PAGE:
Background: Cross-sectional studies suggest that maternal exposure to farming decreases the risk of allergic diseases in offspring. The potential underlying immunologic mechanisms are not understood.
Objective: We sought to assess whether maternal farm exposure activates regulatory T (Treg) cells in cord blood, exerting T(H)2-suppressive effects after microbial stimulation.
Methods: Eighty-four pregnant mothers were recruited before delivery. Detailed questionnaires (60 nonfarming and 22 farming mothers with 2 exclusions) assessed the farming exposures. Cord blood was stimulated with the microbial stimulus peptidoglycan (Ppg), the mitogen PHA, house dust mite extracts (Der p 1), and combinations. Treg cells (CD4+CD25(high) cells; intracellular forkhead/winged-helix family transcriptional repressor p3 [FOXP3] expression, FOXP3 levels, lymphocyte activation gene 3 mRNA expression, functional studies, and DNA methylation of the FOXP3 locus), proliferation, and T(H)2/T(H)1/T(H)17 cytokines were examined.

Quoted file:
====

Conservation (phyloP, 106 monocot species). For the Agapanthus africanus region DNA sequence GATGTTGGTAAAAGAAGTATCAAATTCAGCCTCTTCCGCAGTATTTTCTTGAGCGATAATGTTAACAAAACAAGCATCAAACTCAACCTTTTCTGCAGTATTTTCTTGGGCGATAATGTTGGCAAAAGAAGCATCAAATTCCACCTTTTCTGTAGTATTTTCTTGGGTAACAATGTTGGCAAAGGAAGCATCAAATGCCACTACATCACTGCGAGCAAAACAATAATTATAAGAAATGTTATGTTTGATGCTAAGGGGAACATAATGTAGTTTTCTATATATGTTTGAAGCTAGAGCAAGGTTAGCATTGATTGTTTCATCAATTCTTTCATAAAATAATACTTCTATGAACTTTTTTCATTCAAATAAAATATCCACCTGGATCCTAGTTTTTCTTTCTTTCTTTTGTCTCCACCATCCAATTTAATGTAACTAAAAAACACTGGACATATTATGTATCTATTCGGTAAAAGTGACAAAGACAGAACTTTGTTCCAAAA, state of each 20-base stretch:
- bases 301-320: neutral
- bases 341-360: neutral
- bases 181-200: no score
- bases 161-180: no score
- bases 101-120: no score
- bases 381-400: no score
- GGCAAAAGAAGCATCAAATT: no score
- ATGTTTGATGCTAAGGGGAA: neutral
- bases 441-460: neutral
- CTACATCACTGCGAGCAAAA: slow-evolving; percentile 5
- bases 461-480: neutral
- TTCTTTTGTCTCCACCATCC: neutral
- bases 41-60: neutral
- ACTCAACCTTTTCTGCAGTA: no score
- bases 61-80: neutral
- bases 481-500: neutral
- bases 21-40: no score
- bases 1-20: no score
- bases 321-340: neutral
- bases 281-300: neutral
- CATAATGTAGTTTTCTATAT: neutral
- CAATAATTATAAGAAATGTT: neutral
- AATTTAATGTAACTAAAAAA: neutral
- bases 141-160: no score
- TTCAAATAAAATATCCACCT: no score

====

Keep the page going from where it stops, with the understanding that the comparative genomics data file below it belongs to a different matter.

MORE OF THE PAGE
Results: Cord blood Treg cell counts (both unstimulated and PHA stimulated) were increased with maternal farming exposures and associated with higher FOXP3 (Der p 1 + Ppg stimulation) and trendwise higher lymphocyte activation gene 3 (Ppg) expression. Furthermore, Treg cell function was more efficient with farming exposure (effector cell suppression, P = .004). In parallel, T(H)2 cytokine (IL-5) levels were decreased and associated with decreased lymphoproliferation and increased IL-6 levels (Ppg stimulation, Der p 1 + Ppg stimulation, or both; P < .05). Maternal exposure to increasing numbers of farm animals and stables was discovered to exert distinct effects on Treg cells, T(H)1/T(H)2 cells, or both. Additionally, FOXP3 demethylation in offspring of mothers with farm milk exposure was increased (P = .02).
Conclusions: Farm exposures during pregnancy increase the number and function of cord blood Treg cells associated with lower T(H)2 cytokine secretion and lymphocyte proliferation on innate exposure. One fascinating speculation is that maternal farm exposure might reflect a natural model of immunotherapy, potentially including a selection of innate stimuli in addition to allergen, shaping a child's immune system at an early stage.